Receipt Roll of Clothing Issued to Non-Commissioned Officers, Musicians and Privates of Co. “D”, 114th Regt. U.S.C.T.
Receipt Roll of Clothing Issued to Non-Commissioned Officers, Musicians and Privates of Co. “D”, 114th Regt. U.S.C.T.
Receipt Roll of Clothing Issued to Non-Commissioned Officers, Musicians and Privates of Co. “D”, 114th Regt. U.S.C.T.
Receipt Roll of Clothing Issued to Non-Commissioned Officers, Musicians and Privates of Co. “D”, 114th Regt. U.S.C.T.

Receipt Roll of Clothing Issued to Non-Commissioned Officers, Musicians and Privates of Co. “D”, 114th Regt. U.S.C.T.

Brownsville, Texas: October, 1865. 8½” x 3¼”, folded; opens to 17” x 13 ¾.” Printed form completed in manuscript. Good: losses and separations at folds and intersections costing one signature and repaired with archival tape; toned, dust soiled and with several small stains.

This is a receipt roll signed by members of Company D, 114th Regiment, United States Colored Troops while stationed in Brownsville, Texas. The regiment was organized July 4, 1864 at Camp Nelson, Kentucky. From January to March of 1865 the men participated in siege operations against Petersburg and Richmond on the Bermuda Hundred Front. From March 28th to April 9th, they were a part of the Appomattox Campaign, including witnessing Lee's surrender at the Appomattox Court House. As of July, 1865, they were in Brownsville, Texas where they served until April, 1867 when they were mustered out. In 1906, 167 black soldiers stationed in Brownsville were summarily dishonorably discharged after accusations of their involvement in the killing of a white bartender and wounding of a white policeman in what came to be known as “The Brownsville Affair.”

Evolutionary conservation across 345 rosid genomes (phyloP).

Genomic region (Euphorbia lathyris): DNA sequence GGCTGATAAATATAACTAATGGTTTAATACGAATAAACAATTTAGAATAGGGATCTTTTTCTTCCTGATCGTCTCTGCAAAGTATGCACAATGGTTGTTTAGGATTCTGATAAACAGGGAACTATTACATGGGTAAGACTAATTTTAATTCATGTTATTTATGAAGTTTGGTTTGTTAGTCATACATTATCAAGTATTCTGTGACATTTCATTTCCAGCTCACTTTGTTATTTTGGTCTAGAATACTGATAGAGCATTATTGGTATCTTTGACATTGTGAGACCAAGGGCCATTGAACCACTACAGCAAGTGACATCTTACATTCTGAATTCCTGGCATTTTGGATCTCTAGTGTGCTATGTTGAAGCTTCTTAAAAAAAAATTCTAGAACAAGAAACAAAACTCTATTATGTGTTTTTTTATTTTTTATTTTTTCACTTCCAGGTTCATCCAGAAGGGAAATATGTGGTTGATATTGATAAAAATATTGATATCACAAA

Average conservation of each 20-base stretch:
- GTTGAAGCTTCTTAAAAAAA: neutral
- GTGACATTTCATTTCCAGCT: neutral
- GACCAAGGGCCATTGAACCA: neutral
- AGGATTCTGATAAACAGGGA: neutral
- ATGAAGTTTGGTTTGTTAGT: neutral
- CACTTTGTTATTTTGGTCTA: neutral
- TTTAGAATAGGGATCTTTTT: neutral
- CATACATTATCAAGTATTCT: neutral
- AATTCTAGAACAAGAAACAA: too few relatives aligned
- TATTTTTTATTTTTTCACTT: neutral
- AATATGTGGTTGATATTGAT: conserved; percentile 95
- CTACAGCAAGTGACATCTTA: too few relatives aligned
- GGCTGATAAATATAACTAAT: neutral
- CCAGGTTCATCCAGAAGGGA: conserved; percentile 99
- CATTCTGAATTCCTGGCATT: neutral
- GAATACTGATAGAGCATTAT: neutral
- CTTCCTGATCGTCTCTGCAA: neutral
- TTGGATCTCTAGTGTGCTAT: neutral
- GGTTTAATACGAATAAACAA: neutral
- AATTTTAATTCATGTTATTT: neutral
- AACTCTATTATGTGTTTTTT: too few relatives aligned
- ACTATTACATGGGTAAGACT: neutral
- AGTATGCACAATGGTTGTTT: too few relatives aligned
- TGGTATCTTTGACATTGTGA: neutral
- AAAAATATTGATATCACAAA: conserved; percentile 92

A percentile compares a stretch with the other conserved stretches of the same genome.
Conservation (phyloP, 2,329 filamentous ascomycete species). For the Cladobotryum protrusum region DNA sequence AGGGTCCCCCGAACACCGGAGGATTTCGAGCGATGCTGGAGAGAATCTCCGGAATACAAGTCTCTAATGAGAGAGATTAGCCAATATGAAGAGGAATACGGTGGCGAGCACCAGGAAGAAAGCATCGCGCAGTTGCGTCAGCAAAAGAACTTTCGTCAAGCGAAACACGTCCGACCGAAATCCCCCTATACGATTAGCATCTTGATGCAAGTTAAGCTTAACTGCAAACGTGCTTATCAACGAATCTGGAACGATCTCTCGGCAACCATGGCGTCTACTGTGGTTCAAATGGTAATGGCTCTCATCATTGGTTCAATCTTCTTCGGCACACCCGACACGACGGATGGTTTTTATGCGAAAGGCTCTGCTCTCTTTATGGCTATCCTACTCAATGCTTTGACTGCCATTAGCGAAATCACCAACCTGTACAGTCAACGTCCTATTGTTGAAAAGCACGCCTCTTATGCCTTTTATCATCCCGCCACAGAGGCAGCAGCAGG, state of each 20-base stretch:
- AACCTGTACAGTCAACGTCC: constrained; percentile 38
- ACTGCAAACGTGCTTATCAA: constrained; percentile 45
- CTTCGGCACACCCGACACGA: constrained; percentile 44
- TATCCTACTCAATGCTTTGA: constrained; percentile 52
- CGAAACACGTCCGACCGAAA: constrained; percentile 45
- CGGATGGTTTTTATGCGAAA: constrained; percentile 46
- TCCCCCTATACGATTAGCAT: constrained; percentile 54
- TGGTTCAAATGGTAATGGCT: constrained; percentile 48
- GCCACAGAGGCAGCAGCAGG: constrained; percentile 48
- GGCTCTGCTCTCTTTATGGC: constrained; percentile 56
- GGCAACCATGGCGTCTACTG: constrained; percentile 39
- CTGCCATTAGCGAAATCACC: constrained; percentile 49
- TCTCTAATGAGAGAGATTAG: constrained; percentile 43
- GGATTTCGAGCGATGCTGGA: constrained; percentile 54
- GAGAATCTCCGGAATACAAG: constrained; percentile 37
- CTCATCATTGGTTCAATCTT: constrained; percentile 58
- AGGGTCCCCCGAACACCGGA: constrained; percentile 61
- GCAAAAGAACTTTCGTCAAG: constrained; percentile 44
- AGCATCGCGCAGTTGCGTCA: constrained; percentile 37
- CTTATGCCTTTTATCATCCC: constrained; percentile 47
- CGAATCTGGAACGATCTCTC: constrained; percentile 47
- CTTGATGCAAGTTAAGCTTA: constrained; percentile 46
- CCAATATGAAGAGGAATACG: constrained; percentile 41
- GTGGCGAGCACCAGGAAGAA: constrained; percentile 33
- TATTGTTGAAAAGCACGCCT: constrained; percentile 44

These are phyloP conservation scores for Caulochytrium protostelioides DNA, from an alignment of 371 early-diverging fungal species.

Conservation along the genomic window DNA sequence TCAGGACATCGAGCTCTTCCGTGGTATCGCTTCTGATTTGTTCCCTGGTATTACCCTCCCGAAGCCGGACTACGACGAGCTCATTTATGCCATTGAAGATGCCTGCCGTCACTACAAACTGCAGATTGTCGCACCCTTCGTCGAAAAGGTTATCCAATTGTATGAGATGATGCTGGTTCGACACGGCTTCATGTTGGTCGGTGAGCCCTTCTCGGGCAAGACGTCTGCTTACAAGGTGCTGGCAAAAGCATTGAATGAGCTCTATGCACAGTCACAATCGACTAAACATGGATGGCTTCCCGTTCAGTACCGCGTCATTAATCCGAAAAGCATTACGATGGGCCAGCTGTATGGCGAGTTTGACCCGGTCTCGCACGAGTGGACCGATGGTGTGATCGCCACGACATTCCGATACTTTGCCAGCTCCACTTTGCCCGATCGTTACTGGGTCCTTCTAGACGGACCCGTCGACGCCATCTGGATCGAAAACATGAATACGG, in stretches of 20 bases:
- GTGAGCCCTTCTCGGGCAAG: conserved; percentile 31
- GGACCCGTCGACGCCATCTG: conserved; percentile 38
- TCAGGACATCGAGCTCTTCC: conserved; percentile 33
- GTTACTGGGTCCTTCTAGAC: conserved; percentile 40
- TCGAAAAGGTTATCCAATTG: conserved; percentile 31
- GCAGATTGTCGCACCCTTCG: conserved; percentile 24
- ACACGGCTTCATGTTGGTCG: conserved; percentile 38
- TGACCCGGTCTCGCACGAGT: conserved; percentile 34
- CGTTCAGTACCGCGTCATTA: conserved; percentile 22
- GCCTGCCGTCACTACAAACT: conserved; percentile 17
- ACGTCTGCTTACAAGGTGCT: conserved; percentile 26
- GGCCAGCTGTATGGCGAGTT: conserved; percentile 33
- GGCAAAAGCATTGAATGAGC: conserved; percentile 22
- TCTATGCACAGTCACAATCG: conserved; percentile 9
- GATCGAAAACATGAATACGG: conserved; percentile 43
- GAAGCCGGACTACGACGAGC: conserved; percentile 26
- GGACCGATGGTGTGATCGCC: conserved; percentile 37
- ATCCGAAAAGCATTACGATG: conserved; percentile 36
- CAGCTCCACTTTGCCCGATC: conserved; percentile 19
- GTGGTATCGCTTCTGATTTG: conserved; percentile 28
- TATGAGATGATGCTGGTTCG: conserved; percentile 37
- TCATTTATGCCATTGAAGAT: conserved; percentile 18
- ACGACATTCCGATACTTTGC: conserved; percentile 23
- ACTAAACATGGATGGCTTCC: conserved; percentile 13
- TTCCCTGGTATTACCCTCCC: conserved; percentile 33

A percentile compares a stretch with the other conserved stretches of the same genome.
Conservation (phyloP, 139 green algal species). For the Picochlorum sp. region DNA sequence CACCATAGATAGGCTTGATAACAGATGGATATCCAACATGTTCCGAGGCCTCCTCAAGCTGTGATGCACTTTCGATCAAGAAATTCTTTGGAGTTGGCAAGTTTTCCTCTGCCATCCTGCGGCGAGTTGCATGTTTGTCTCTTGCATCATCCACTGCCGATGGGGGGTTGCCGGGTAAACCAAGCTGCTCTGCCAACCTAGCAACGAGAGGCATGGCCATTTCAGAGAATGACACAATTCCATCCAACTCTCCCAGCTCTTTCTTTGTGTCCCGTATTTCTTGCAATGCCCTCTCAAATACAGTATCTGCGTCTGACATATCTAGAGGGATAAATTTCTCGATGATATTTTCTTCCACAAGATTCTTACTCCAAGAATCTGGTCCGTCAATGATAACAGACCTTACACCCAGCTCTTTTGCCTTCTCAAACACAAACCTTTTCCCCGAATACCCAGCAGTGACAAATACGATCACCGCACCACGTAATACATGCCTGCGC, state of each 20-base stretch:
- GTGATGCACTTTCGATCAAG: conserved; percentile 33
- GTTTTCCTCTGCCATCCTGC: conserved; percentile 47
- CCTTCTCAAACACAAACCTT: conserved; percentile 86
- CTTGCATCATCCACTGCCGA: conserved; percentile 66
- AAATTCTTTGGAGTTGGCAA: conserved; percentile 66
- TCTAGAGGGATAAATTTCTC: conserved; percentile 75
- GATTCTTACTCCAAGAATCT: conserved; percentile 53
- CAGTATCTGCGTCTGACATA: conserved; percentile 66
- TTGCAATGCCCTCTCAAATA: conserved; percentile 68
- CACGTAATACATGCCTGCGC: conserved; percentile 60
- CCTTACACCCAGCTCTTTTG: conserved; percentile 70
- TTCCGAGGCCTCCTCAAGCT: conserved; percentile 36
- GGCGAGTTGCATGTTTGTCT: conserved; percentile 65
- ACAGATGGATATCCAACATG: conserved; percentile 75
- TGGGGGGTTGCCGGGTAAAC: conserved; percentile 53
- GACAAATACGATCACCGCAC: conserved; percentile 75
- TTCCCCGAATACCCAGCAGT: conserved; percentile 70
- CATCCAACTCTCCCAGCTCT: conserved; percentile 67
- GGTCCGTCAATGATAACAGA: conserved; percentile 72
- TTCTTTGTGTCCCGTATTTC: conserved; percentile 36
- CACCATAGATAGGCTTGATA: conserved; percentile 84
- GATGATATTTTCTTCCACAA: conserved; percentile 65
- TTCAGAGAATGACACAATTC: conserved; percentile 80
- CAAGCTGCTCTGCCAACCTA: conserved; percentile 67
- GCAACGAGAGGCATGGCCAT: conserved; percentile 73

Approximately 24,000 black Kentuckians served in the Union Army, more than any other state save for Louisiana. According to the University of Texas Rio Grande Valley website, some of the soldiers with the U.S.C.T. stationed in Brownsville “were assigned to prevent former Confederates from establishing their defeated government and army in Mexico. Later . . . [they] patrolled the border to stop ongoing violence in Mexico from spilling into the United States, and to discourage bandits and Indians from attacking civilian communities.”

This roll is for clothing issued October 31, 1865, with the most common items distributed that day being cap covers, pants and bootees. We have not been able to determine how many of the men were enslaved just prior to enlistment, and all 28 who signed with a document did so with an “X.” One member of the company can be identified: Elijah Mason, who was a drummer boy and was eight years old at the time he enlisted.

A direct link to African American soldiers who actively participated in the final skirmishes and events of the Civil War.

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Price: $1,150.00

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